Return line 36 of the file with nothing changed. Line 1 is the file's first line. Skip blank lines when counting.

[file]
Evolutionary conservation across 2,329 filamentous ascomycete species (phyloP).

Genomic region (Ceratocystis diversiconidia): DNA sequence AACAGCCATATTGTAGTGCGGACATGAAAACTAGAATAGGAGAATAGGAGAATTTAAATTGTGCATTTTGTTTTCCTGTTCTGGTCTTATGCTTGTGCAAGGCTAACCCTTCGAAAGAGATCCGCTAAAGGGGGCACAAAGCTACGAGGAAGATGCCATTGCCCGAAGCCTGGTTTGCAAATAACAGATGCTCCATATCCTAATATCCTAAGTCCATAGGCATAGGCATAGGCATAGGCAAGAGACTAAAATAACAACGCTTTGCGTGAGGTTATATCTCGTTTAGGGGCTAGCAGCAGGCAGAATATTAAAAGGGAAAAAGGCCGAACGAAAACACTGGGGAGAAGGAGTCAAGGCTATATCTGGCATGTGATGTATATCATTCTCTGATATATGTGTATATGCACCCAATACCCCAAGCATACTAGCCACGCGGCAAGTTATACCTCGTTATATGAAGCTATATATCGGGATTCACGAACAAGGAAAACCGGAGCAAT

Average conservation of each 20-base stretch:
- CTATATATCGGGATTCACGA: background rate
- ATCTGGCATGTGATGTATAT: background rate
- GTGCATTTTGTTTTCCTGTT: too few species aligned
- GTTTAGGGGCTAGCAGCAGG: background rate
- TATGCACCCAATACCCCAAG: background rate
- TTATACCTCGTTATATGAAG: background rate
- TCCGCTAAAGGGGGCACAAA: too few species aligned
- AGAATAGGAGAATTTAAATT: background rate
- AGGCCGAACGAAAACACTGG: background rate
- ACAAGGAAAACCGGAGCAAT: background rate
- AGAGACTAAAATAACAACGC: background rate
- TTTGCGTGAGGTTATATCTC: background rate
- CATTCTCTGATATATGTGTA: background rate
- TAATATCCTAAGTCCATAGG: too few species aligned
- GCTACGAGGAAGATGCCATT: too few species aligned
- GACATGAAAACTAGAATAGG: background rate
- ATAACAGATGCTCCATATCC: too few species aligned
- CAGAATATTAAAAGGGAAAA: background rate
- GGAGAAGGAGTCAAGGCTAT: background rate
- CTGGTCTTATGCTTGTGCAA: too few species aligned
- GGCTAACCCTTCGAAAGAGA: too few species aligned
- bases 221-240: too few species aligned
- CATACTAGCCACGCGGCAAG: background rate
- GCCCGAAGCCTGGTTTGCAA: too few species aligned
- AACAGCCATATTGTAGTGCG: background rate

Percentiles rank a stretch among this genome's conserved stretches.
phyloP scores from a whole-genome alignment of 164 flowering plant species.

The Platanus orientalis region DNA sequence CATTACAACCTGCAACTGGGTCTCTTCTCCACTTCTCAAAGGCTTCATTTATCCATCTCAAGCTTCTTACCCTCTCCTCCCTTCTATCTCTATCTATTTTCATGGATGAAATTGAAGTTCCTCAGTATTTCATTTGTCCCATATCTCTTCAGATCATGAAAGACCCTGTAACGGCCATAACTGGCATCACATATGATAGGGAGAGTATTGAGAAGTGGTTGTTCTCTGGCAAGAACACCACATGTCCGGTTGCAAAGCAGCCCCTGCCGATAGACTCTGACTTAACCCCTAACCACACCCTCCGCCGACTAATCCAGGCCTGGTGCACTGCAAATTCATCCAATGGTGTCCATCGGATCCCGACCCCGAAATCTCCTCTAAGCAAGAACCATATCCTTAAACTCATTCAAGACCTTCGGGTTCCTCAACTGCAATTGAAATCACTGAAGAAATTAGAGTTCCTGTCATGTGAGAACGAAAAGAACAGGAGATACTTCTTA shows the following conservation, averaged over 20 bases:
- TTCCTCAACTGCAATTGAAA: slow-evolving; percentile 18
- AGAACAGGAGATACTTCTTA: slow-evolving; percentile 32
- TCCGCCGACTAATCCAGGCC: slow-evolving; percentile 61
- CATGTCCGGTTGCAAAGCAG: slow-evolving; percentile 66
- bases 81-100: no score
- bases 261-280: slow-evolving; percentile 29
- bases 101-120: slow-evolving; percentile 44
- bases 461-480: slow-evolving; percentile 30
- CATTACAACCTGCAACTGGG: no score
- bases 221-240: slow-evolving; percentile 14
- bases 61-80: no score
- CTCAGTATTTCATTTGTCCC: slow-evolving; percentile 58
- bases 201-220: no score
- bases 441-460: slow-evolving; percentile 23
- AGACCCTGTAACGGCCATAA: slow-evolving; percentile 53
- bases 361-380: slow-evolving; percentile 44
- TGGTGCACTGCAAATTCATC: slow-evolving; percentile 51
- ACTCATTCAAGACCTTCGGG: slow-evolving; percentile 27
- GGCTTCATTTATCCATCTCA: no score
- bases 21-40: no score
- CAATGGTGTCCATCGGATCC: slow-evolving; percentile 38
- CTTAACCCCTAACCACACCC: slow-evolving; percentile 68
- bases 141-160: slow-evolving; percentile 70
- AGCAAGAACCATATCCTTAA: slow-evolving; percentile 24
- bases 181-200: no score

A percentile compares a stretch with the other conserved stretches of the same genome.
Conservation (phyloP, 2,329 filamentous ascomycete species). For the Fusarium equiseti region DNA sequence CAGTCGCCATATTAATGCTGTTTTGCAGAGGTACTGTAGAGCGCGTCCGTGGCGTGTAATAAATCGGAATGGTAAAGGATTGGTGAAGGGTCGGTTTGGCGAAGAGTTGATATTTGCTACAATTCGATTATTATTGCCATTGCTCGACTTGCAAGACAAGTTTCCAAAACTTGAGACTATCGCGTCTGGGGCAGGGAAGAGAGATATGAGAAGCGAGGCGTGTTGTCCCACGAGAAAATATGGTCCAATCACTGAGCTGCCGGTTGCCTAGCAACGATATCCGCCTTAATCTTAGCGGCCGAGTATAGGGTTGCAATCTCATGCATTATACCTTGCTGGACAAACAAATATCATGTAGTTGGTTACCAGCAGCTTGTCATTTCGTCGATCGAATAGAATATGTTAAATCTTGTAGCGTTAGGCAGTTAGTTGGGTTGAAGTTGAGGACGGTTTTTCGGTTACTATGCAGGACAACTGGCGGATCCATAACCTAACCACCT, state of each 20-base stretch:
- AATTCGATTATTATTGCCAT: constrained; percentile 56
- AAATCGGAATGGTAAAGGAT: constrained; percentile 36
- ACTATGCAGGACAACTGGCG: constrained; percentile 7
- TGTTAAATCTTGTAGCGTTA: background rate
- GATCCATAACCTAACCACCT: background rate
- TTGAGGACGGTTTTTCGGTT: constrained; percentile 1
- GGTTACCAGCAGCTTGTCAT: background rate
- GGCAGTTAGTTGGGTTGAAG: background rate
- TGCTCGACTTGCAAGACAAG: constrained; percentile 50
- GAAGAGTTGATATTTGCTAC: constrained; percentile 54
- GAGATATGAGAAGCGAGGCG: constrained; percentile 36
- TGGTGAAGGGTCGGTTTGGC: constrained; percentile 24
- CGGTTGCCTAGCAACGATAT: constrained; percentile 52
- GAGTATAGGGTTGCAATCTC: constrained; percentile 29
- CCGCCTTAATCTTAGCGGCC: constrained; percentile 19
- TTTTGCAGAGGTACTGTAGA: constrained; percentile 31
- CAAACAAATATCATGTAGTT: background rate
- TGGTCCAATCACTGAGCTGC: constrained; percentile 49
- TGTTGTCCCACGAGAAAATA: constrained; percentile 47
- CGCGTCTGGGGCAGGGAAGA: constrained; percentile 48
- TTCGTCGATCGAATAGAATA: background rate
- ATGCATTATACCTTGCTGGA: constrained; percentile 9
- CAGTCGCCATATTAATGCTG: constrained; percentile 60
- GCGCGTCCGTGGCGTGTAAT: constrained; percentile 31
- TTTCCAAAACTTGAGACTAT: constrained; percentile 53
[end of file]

- bases 81-100: no score